My Daughter’s Mistake by Kate Hewitt

The Perfect Daughter by Kerry Wilkinson

The Woman on the Beach by Julia Roberts

the Couple Upstairs by Shalini Boland

Beyond the Olive Grove by Kate Hewitt, which I am currently reading

and The Selling Point by Marci Bolden

This is #2 in a series, Chsmmont Point, of which I still have the first to read, so I going to try squeeze this in this week. It’s titled The Restarting Point

This week I have spent a lot of time in the Adirondack mountains, both in the present time and during WWII. I have also been in Cincinnati, New York City, and Minnesota in the USA; London, England; and Greece, both in the present time and again during WWII.

Where have you been this week? And did we cross paths at all?

Have a great week everyone. Stay safe and read. ❤📚

Watching What I’m Reading . . .

I tried to take Luke to the library to borrow some books a couple of weeks ago, but he told me he wanted to keep the books forever, so we didn’t go. I had a book to return yesterday, so I took him with me and he brought 4 books home, and suddenly it’s a really good idea to borrow books then take them back and swap them for new ones. These were his selections:

Currently I am reading and loving Rabbit Hole by Mark Billingham. I can see myself reading late into the night tonight despite having an early start tomorrow so that I can get done what I need to before going for my Covid vaccination.

I am also reading A Vineyard Crossing by Jean Stone, a new author for me. I have to admit it was the cover that first attracted me. I just wanted to plonk myself down on the sand and soak up the view. The Adirondack chair? Am I the only person earth who finds these uncomfortable? It probably has something to do with my short legs…. But however I came select this, I am enjoying this warm, gentle read.

I am not currently listening to an audiobook, but I have All the Little Hopes by Leah Weiss ready to go.

Deep in the tobacco land of North Carolina, nothing’s the same since the boys shipped off to war and worry took their place. Thirteen-year-old Lucy Brown is curious and clever, but she can’t make sense of it all. Then Allie Bert Tucker comes to town, an outcast with a complicated past, and Lucy believes that together they can solve crimes. Just like her hero, Nancy Drew.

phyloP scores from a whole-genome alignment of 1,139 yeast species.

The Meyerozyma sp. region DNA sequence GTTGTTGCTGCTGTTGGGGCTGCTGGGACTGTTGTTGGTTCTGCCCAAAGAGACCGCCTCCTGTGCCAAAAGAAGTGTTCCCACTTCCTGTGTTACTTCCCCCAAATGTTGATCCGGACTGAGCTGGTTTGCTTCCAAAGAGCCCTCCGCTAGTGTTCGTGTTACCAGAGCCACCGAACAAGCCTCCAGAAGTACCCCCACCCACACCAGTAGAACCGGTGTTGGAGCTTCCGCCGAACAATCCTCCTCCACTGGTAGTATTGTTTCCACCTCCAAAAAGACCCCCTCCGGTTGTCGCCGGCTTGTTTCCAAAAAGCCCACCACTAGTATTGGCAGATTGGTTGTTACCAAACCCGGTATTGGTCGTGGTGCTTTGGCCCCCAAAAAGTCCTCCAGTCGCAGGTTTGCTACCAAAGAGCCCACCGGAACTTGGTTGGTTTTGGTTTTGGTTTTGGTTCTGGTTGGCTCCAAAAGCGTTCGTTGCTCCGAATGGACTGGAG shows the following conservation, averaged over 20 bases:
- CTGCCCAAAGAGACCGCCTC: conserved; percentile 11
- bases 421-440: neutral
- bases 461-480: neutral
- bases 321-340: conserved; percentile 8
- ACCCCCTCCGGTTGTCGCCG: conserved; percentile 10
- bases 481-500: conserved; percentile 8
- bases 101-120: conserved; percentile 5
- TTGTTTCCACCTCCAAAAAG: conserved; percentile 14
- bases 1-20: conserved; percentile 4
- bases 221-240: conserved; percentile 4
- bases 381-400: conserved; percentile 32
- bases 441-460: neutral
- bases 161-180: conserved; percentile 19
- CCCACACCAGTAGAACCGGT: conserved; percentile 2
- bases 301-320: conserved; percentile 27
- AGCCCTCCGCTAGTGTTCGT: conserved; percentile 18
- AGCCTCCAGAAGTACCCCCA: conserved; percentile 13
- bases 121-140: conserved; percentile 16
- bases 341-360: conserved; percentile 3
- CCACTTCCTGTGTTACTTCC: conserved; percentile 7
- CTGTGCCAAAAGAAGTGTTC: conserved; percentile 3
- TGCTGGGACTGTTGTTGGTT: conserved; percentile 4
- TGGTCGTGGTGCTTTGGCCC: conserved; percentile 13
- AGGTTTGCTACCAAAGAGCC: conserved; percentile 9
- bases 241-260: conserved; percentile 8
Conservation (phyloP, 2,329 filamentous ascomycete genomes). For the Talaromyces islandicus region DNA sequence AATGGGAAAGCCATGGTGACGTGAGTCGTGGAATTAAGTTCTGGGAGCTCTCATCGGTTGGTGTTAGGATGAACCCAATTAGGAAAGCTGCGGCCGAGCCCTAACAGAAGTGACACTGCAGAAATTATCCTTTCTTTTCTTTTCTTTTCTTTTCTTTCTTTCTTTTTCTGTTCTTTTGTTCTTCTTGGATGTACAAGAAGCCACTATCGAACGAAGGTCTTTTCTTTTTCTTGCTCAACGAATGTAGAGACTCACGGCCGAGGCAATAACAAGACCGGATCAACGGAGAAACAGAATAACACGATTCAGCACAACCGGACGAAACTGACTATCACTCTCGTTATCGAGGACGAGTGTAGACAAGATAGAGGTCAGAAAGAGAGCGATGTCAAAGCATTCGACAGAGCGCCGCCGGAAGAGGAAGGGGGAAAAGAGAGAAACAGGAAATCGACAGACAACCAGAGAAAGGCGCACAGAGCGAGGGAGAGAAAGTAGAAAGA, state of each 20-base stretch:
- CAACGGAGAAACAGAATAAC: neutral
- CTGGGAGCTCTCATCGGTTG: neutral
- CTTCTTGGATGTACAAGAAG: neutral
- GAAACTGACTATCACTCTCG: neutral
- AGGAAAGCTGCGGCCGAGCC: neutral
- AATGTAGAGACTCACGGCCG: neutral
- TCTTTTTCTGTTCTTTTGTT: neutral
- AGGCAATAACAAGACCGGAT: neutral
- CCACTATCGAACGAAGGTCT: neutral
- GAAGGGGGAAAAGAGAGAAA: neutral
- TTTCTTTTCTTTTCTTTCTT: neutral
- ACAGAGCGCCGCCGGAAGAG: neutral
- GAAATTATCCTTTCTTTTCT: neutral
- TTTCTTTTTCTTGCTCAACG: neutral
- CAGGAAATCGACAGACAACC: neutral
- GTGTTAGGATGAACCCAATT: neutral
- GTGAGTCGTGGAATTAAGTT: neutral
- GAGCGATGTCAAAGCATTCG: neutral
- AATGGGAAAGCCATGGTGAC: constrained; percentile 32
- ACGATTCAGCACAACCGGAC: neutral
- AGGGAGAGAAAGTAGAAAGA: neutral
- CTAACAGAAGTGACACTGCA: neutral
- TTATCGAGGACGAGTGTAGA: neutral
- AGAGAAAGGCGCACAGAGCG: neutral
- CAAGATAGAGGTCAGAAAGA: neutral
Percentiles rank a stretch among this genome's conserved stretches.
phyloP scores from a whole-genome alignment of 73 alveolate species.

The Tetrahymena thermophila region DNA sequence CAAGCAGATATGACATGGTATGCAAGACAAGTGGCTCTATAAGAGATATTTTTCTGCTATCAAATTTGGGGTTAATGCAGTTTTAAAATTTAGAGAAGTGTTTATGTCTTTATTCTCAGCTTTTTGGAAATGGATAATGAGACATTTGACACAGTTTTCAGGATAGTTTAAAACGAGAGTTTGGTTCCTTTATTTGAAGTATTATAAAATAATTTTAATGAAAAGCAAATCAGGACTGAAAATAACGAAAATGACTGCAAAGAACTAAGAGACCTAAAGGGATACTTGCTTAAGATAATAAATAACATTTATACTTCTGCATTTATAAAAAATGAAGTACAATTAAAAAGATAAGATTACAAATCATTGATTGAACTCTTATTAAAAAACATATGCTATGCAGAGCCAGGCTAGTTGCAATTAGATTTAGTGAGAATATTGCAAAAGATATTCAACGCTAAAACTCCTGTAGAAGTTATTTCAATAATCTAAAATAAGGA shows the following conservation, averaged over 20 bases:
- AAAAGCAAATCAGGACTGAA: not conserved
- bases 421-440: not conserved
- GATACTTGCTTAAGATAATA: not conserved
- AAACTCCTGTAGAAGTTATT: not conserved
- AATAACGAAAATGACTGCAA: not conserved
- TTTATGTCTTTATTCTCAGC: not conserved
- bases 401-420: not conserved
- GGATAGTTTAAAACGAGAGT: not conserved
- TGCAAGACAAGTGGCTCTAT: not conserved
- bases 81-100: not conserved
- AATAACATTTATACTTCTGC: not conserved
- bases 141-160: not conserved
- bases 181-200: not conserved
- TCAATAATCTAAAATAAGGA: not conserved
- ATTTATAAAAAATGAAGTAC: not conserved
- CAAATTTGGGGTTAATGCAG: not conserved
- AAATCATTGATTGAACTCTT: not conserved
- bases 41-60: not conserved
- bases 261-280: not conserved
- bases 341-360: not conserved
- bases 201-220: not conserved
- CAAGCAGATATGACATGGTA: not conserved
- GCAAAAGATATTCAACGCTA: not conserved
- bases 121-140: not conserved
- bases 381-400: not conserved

That chance comes when a man goes missing, a woman stops speaking, and an eccentric gives the girls a mystery that takes them beyond the ordinary. Their quiet town, seasoned with honeybees and sweet tea, becomes home to a Nazi prisoner-of-war camp—and more men go missing. The pair set out to answer the big question: do we ever really know who the enemy is?

This week I am planning on reading Stolen by Tess Stimson

You thought she was safe. You were wrong…

Alex knows her daughter would never wander off in a strange place. So when her three-year-old vanishes from an idyllic beach wedding, Alex immediately believes the worast.

The hunt for Lottie quickly becomes a world-wide search, but it’s not long before suspicion falls on her mother. Why wasn’t she watching Lottie?

Alex knows she’s not perfect, but she loves her child. And with all eyes on her, Alex fears they’ll never uncover the truth unless she takes matters into her own hands.

Who took Lottie Martini? And will she ever come home?

And The Noise by James Patterson and J.D. Barker

If you hear it, it’s too late. Can two sisters save us all?

In the shadow of Mount Hood, sixteen-year-old Tennant is checking rabbit traps with her eight-year-old sister Sophie when the girls are suddenly overcome by a strange vibration rising out of the forest, building in intensity until it sounds like a deafening crescendo of screams. From out of nowhere, their father sweeps them up and drops them through a trapdoor into a storm cellar. But the sound only gets worse .

I received 8 new ARCs this week 🤦‍♀️

Lil’s Bus Trip by Judy Leigh – I was excited by this as I have been requesting this author for some time, and this is my first approval.

The Sunshine Club by Carolyn Brown

Darkness Falls by David Mark

The Midnight Hour by Elly Griffiths

Plus Cause of Death by Jeffery Deaver. This is an excellent novella which I read last night. Watch for my review later this week.

The Noise by James Patterson and J.D. Barker which I am reading this week

A Vineyard Crossing by Jean Stone, which I am currently reading

And the audiobook All the Little Hopes by Leah Weiss, which I will start tomorrow.

I have travelled mainly in USA this week, Atlanta, Georgia; Chicago, Illinois; Porto Rico; Chappaquiddick Island, Massachusetts; Martinsville County, also Massachusetts; with side trips to Porthteal,Cornwall; and Hendon, a suburb of London. Where have you travelled this week?

Have you read any of the books I have coming up, or are they on your TBR? Or have I tempted you to add them to your TBR?

Have a wonderful week. Stay safe and keep on reading!❤📚